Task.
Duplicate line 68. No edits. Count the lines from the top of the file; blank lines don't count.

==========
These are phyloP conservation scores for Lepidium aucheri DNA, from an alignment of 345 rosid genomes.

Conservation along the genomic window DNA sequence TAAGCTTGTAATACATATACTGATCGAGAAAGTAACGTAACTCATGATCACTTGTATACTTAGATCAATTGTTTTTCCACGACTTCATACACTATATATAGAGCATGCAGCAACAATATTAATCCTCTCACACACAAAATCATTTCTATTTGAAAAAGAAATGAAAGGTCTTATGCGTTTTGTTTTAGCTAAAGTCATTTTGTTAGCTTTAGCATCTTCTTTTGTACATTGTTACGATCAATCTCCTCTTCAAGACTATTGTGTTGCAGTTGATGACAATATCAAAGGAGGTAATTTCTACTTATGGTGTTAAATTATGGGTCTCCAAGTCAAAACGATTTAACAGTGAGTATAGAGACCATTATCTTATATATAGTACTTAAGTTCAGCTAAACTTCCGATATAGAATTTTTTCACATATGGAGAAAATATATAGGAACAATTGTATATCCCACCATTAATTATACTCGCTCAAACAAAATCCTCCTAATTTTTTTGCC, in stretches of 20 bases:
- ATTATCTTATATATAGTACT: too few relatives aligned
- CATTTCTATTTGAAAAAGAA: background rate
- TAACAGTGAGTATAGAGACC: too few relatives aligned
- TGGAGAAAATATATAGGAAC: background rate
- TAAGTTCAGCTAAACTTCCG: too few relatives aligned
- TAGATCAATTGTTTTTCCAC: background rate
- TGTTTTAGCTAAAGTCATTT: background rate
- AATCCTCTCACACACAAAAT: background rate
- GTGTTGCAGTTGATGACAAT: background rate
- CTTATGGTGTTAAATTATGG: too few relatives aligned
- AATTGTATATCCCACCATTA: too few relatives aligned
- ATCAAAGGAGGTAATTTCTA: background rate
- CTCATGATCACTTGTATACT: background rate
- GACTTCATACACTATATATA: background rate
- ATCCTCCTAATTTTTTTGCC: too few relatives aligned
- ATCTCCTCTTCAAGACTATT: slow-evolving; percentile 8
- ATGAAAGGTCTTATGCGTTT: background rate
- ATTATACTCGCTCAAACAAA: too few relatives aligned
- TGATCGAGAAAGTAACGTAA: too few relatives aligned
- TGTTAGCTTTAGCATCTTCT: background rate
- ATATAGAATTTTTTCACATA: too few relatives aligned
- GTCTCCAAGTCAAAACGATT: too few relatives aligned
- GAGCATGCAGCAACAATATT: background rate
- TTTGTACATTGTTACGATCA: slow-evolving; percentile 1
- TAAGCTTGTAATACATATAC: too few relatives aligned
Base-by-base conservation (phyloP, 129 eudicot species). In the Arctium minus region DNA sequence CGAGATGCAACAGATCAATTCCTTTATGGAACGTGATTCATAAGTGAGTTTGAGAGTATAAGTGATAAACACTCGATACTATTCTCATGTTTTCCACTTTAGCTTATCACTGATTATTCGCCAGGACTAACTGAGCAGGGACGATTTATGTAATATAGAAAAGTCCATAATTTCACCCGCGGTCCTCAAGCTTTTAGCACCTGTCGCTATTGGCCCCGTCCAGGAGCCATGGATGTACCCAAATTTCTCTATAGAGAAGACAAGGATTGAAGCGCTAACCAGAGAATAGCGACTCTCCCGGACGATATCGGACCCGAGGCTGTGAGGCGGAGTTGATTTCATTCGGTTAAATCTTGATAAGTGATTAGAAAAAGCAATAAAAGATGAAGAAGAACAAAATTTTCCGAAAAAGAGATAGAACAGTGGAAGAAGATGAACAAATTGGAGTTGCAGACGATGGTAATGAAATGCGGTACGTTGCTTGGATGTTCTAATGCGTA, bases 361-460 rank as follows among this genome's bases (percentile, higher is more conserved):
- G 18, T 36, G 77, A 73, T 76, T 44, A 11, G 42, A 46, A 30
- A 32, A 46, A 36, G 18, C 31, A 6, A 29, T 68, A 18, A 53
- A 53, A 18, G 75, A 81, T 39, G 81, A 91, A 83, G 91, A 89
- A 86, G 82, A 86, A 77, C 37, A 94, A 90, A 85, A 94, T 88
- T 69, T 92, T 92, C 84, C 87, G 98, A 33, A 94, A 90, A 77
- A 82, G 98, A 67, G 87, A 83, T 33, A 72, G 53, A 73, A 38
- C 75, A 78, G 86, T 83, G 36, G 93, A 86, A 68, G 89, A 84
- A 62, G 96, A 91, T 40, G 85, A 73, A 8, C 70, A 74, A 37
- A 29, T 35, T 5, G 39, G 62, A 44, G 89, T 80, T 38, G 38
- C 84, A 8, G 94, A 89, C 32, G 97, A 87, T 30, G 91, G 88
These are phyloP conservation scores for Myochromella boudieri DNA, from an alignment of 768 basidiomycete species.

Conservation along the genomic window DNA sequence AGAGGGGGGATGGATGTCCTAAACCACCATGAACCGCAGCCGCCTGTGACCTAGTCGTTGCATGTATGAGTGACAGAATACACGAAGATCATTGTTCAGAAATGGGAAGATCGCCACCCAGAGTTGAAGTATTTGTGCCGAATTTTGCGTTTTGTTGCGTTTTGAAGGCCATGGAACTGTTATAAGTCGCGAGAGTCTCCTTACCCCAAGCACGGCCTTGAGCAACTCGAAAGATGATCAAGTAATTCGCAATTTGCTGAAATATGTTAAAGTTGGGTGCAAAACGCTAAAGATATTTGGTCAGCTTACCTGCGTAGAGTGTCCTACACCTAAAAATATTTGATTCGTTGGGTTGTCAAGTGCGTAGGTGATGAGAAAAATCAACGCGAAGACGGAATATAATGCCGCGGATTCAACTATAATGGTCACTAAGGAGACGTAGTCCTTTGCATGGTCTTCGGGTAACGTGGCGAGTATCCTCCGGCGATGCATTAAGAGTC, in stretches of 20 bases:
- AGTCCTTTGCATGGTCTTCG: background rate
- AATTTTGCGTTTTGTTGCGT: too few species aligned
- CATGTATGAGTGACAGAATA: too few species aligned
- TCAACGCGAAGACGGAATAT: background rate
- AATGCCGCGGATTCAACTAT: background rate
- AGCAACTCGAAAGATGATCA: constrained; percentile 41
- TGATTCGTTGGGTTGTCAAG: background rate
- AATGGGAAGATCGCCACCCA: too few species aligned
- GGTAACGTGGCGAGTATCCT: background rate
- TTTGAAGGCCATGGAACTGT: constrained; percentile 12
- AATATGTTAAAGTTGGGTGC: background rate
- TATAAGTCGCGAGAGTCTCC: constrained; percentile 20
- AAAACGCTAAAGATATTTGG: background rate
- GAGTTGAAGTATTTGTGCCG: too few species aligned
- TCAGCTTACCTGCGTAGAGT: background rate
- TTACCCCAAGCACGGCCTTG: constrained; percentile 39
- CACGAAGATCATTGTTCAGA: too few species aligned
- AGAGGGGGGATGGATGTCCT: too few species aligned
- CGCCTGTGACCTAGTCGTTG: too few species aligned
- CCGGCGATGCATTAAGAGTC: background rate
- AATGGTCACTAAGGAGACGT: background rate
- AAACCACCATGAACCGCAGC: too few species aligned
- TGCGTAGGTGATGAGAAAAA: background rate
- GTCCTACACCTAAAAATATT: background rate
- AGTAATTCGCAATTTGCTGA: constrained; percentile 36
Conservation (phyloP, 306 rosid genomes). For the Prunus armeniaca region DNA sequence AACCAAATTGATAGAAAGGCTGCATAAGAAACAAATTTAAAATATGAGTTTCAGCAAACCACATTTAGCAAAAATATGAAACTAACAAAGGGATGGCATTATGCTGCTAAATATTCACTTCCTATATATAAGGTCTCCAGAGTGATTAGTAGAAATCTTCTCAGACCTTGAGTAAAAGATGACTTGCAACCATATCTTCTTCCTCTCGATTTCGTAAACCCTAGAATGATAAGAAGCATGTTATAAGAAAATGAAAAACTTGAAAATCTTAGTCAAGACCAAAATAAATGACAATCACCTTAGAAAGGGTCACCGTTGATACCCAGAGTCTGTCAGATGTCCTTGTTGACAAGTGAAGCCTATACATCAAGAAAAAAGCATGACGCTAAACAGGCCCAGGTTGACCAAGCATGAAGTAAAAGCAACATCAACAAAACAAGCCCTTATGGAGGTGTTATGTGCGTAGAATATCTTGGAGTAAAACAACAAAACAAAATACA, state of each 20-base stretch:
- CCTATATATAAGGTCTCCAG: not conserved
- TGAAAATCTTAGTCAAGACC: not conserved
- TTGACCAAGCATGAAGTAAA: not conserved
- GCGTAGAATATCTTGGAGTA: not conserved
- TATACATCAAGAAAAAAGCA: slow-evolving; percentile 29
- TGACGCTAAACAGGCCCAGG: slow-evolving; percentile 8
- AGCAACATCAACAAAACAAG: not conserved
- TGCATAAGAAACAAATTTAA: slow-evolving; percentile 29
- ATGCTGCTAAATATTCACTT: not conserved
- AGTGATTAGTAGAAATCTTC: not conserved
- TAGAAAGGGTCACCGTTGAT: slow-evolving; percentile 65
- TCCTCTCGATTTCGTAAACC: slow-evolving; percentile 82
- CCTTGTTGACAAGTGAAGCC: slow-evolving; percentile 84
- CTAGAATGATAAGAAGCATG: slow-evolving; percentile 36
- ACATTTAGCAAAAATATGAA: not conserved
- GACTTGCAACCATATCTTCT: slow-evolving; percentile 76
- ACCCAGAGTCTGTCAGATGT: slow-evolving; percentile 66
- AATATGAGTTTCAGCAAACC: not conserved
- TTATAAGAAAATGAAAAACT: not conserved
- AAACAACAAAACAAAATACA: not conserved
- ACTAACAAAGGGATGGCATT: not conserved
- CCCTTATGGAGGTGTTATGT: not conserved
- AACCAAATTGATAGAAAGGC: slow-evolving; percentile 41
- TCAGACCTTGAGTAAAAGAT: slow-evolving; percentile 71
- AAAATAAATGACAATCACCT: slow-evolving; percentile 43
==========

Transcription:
- TGAAAATCTTAGTCAAGACC: not conserved